This is what books are for.
Yes, yes, I know, Great Literature and Deep Thoughts and Theme and Sturm und Drang und whatever. But be honest – when you pick up a book, do you always want to be harrowed and tested put through the wringer? There’s a time and a place for that sort of great book, of course, and some folks do always want that experience – more power to ’em. I think I’m too old for that s … stuff. What I’m endlessly looking for in a book is good writing, good characters, a good setting the characters can live in, a good plot the characters can live in. A satisfying, unpredictable, well-crafted ending. Sometimes it feels like that’s getting harder and harder to find.
The description sounded like a light, fun read. And that’s exactly what it is – and in no way take that as any shape or form of negativity, or dare to put the word “just” in front of the adjectives. I haven’t used the alleged Mark Twain quote about the difference between lightning and a lightning bug in a while. It’s the difference between this book and what I was expecting. I wasn’t expecting such sharp, smart, funny writing, for one thing. I honestly can’t remember the last time I literally laughed out loud at a book – it was probably something Bria said. No, it was definitely something Bria said. Oh right: “You that guy who wears the pizza outfit and waves at people on the street?” And the Mimi-isms at the head of each chapter are keepers. (“Always choose kindness. Unless the other person’s a jackass. Then all bets are off.”—MIMI) (Good writing: check.) (One of my new all-time favorite lines, right up there with “I piggybacked from a pizza dough freezer”, is “So, I threw my Spanx on the meatloaf and I lied and said you were my boyfriend.”
I wasn’t expecting characters I’d genuinely care about. Perci is kind of a mess, and while her mess is nothing like mine the fact of being kind of a mess was definitely something I bonded with her over. Her circle of friends and family are marvelous – imperfect and wonderful and awful and heartbreaking and hilarious in equal measures. At one point the plot takes a turn that scared me enough to know that yes, I really did care about these characters – and then I started to suspect something. And it was perfect. Handled differently, that part of the book might have bene something I’d skewer the writer for, but this was – did I say perfect already? Well, it was. “I don’t have all the right answers though, and I never should have made you feel like my way was the best way. But I want you to know that I’m here . I’m not going anywhere. You can ignore me and not answer my calls, but I will still be here when you need me. Always.” I swallowed and waited for a reaction, an understanding, a coupon for free French fries, anything. “I’m done now.” – If I’d had friends like this, my life would be different. (Good characters: check.)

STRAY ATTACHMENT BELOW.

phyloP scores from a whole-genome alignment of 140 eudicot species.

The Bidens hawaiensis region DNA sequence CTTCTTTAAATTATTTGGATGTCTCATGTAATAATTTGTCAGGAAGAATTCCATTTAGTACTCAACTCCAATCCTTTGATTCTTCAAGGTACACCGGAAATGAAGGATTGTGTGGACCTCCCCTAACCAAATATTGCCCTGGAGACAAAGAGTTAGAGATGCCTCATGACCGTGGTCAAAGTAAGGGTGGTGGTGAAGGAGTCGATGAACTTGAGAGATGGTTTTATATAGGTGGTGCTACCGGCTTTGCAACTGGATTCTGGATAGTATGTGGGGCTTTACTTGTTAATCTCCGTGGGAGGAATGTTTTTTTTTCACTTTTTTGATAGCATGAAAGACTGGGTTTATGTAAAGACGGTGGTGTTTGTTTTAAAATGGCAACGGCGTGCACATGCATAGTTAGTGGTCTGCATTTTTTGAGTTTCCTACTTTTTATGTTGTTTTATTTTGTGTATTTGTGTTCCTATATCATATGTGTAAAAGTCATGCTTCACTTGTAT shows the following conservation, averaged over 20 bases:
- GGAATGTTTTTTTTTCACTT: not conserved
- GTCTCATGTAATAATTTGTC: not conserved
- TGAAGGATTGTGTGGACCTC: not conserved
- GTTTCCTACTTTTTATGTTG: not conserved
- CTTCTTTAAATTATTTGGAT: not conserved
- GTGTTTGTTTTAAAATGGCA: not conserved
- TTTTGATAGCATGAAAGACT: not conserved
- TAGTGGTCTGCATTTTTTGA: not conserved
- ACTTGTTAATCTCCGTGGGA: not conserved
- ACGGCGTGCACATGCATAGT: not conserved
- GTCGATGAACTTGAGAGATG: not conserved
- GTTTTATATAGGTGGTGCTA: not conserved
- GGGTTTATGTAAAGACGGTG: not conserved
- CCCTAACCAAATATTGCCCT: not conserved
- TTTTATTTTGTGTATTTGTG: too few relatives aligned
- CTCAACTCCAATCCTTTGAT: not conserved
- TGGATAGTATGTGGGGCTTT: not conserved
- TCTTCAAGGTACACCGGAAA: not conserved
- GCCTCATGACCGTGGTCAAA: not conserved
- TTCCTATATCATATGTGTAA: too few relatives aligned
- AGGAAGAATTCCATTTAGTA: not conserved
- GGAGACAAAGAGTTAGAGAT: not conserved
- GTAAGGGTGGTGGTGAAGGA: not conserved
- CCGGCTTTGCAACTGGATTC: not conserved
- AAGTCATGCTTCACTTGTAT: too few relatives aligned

Perci’s home is enviable. I want an apartment in a renovated cookie factory. I want to live in this book. (Which is a pretty clear sign of: Good setting: check.)
And the plot? Check. It’s light, sure – but not so frothy that I was positive it couldn’t take a turn. It’s probably a cliche to say that it had heart, and that’s what kept it from being so fluffy it could blow away on a breeze. It didn’t hurt that my family has had losses in the past few years, and we always look for cardinals too. The ending? Left me with a smile on my face and that feeling of satisfied contentment a really good finale brings. Could I have predicted some of the ending? Sure. But not all of it, and not how it would be achieved.
The tl;dr of it all is: I loved this book. I’ve said before that it’s easier to write a long review (or sometimes to write a review at all) of a book I hated than of one I loved, and I’ve speculated that that’s because a negative review is about the book and why it wasn’t good. A positive review tends to be more autobiographical. Another aspect of it is that it’s hard (for me at least) to explain how a writer produced lightning in a bottle. It’s easy to point out flaws – they’re common. Anyone can write a bad book (except, you know, Guy Kay and Barbara Hambly and folks like that). If it was easy to pinpoint exactly what makes a book wonderful, maybe more people could do it. I wish they would. I hope Sharon M. Peterson does, many many more times.
Many thanks to Netgalley and the publisher for providing an advance copy for an honest review.
“und whatever” LOL. This doesn’t sound like my kind of book, but it sounds like it would be a nice place to spend some time so I’m going to buy it. Nice to see your reviews again. I love them.
Hi! It really is a lovely book – I hope you like it. And thank you – that means the world to me.